United States District Court, N.D. New York
June 28, 2005.
YANIV NEIL SIDES, Plaintiff,
NYS DIVISION OF STATE POLICE, Defendant.
The opinion of the court was delivered by: HOWARD MUNSON, Senior District Judge
Plaintiff initiated this lawsuit pursuant to Title VII,
42 U.S.C. § 2000e-et seq., 42 U.S.C. § 1981, and New York Executive
Law § 296. Plaintiff later withdrew claims under the New York
Executive Law. Plaintiff seeks declaratory, injunctive and
equitable relief, liquidated and compensatory damages, costs and
As a preliminary matter, the Court must dismiss Plaintiff's
action based on 42 U.S.C. § 1981. By alleging discrimination
based on religion and not on race, he has failed to state a cause
of action under § 1981. St. Francis College v. Al-Khazraji,
481 U.S. 604, 107 S.Ct. 2022 (1987); Catholic War Veterans, Inc. v. New York,
576 F.Supp. 71, 74 (S.D.N.Y. 1983) (religious discrimination not covered by §
1981); Khawaja v. Wyatt, 494 F.Supp. 302, 304 (W.D.N.Y. 1980).
See also Vuksta v. Bethlehem Steel Corp., 707 F.2d 1405 (D Cir.
1982); cert. denied, 464 U.S. 835, 104 S. Ct. 121, 78 Ed.2d 195
Title VII covers discrimination based on sex, color, national
origin, and religion. A Title VII plaintiff is only entitled to
compensatory and punitive damages calibrated by employer size.
Title VII also limits back pay awards to two years,
42 U.S.C.S. 2000e-5(g)(1).
The complaint alleges that the Division of New York State
Police ("NYSP") was compelled to change its applicant processing
and scheduling of Troopers to accommodate his religious beliefs
which would not permit his working on the Jewish Sabbath.
Defendant replies that plaintiff is unable to serve as a Trooper
because his religious doctrines do not permit him to work on
certain dates, and any accommodation would have forced NYSP to
breach the terms of existing collective bargaining agreements and
seniority based systems, and would have meant incurring more than
de minimis cost.
The application process to become a New York State Police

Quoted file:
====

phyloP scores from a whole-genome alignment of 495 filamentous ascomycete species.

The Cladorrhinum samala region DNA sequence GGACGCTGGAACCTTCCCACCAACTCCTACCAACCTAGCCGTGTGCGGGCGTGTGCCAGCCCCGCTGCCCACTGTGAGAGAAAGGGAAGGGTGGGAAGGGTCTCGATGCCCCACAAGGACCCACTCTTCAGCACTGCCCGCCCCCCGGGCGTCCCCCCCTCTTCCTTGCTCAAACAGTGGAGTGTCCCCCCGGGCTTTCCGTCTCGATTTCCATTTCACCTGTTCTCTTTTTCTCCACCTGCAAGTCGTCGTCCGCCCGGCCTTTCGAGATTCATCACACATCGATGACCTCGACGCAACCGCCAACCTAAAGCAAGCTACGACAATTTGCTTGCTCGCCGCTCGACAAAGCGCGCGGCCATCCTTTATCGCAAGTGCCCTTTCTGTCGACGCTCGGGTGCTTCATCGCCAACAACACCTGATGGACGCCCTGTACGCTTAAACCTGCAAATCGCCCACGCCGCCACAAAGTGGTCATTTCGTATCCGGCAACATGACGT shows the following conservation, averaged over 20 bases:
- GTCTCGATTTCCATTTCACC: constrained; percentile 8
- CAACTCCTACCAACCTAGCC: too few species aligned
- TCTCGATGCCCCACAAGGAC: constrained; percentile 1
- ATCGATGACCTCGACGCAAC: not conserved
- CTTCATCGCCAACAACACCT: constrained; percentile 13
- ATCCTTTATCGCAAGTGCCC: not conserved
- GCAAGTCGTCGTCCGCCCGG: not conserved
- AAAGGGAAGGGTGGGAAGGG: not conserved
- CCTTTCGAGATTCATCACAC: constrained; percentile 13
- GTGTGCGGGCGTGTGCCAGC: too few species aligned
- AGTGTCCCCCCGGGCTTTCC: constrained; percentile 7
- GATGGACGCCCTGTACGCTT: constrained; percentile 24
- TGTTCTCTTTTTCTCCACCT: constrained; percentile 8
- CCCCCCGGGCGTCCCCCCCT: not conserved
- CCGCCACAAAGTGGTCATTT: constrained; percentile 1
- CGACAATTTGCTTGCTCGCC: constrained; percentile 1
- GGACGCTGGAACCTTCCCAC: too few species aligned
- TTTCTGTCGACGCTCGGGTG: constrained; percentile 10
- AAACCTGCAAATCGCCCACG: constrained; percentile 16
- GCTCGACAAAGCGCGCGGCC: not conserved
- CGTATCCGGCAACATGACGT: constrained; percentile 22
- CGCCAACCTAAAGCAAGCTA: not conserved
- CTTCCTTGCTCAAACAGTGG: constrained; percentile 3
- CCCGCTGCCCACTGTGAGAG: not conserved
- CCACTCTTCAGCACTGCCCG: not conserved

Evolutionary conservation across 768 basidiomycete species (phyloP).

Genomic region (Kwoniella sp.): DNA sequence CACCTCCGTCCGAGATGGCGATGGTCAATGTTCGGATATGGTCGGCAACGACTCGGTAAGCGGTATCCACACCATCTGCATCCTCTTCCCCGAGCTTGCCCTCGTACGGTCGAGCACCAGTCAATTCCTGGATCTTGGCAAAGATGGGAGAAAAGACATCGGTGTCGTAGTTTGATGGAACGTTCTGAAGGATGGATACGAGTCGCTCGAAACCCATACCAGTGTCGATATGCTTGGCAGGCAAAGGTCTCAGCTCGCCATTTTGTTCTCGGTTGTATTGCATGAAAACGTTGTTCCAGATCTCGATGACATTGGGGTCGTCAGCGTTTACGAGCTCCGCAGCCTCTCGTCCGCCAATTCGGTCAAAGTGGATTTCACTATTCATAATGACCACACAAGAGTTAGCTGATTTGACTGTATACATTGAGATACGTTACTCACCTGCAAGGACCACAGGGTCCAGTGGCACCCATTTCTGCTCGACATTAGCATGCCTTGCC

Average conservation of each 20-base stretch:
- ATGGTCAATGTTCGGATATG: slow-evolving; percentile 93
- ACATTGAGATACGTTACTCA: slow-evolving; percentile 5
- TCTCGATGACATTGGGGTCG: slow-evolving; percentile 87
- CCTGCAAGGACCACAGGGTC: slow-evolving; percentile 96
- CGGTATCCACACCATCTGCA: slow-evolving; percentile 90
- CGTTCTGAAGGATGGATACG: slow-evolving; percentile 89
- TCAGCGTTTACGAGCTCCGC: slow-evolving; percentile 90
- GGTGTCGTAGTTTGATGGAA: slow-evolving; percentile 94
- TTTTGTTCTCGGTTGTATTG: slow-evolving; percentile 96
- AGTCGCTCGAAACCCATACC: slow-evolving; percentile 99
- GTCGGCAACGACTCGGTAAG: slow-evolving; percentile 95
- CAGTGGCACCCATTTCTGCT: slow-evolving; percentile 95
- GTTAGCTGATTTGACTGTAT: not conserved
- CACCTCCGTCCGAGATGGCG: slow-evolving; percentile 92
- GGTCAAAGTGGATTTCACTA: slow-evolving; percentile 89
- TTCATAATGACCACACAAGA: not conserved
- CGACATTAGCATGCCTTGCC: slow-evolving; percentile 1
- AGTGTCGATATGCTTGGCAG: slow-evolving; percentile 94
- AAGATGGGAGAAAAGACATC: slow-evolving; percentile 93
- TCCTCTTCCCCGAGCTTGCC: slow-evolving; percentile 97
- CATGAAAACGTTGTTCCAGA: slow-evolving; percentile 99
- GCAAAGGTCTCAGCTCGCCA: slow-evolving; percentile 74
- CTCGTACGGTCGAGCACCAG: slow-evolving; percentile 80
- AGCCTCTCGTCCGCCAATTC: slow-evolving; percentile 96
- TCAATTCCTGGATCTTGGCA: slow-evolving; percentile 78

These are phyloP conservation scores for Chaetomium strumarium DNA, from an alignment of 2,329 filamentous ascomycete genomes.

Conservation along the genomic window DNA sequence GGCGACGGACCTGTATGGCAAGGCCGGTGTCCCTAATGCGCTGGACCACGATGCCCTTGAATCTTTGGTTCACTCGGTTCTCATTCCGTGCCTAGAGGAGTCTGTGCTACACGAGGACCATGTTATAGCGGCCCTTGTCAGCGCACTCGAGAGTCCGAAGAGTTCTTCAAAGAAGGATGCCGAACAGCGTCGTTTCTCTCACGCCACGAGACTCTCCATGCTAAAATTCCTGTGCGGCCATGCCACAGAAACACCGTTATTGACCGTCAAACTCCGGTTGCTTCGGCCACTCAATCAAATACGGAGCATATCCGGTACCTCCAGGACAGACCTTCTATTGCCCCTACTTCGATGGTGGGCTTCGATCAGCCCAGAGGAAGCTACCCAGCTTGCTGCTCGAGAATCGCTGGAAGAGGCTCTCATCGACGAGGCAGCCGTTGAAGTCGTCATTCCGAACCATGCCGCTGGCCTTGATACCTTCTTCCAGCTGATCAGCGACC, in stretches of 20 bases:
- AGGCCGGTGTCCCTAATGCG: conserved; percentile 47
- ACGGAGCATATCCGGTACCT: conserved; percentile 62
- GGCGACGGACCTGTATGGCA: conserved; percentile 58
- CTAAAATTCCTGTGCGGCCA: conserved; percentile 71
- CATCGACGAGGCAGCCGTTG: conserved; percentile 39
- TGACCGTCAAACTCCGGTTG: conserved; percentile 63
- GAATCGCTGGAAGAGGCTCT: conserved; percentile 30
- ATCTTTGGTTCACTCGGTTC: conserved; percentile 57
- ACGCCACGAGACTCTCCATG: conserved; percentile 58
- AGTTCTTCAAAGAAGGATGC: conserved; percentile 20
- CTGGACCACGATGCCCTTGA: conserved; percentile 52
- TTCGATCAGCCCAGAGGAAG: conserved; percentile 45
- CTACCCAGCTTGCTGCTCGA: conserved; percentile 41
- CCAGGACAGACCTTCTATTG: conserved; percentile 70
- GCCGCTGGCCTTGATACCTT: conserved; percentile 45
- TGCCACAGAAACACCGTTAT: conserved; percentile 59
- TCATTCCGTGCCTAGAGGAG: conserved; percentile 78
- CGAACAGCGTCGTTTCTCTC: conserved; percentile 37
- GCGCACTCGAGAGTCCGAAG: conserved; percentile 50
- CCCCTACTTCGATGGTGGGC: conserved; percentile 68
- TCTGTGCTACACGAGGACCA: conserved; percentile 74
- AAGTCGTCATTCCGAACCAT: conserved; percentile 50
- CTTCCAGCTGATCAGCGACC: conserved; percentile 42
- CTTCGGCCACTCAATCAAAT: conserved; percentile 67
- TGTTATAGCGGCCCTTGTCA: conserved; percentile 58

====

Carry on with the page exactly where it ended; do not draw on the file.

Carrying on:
Trooper ("NYSP" or "Trooper") consists of a written test and a
physical stage or "processing." In February 2001, plaintiff
submitted an application for employment as a Trooper. Plaintiff
passed the written test and in a letter dated July 13, 2001, was
advised that his position on the Trooper eligible candidate had
been reached and in order to continue the process, it was
necessary for him to report for further processing on August 11
and 12, 2001. The section segment consisted of a two day
examination conducted at the NYSP Academy. In response to the
NYSP's invitation, plaintiff wrote an undated letter stating that
he would not report for processing on August 11, 2001, "[d]ue to the fact that I am a Sabbath observer, I cannot
take any test on Saturday," (emphasis in original), and asked
for another weekday date to complete his processing. (Campbell
Decl. Ex. F). On August 27, 2001, Lt. Pamela answered plaintiff's
letter denying his request, explaining that:
As you know, Troopers are required to work weekends,
holidays, irregular hours and overtime. In short,
Troopers are required to be available for duty
anytime. It appears from your letter, that even if
you successfully completed the testing process and
were appointed to the State Police, you could not
work on the Sabbath. Because an accommodation to
prevent this occurrence is neither practical or
available, rescheduling the test would serve no
(Id. Ex. G).
Plaintiff replied to this letter on September 14, 2001,
articulating that he was unable to work on, "the Sabbath and
Jewish holidays (Holidays) which would not fall on regular
American holidays." (Id. Ex .H). Plaintiff was telephoned that
he could do the processing on September 29, 2001. (Id. ¶ 49).
Plaintiff then telephoned Laurel LeClair of the NYSP and clearly
informed her that he would not take part in processing on
Saturday because of his Sabbath observance. (Sides Dep. p. 99).
On October 5, 2001, Glenn Valle, Counsel for the NYSP, advised
plaintiff in a letter that his rescheduling request had been
denied due to the fact that:
Each and every member of the New York State Police
must be available to work, unconditionally, 24 hours
a day, 365 days a year. This requirement includes the
necessity to be available for work on Saturdays, and
The Jewish High Holidays, as well as other secular
and non-secular holidays. In light of your state
inability to participate in the physical ability
test, due to your religious observances, we assume
that you are unavailable to work as a New York State
Trooper on Saturdays and for religious holidays. For
this reason, there is no practical purpose to
reschedule this test at this time.
(Campbell Decl. Ex. 1).
For an Orthodox Jew who strictly practices his faith, the
Sabbath starts at sundown Friday night and ends when there are three stars in the sky on
Saturday night, a period of approximately 25 hours. (Sides Dep.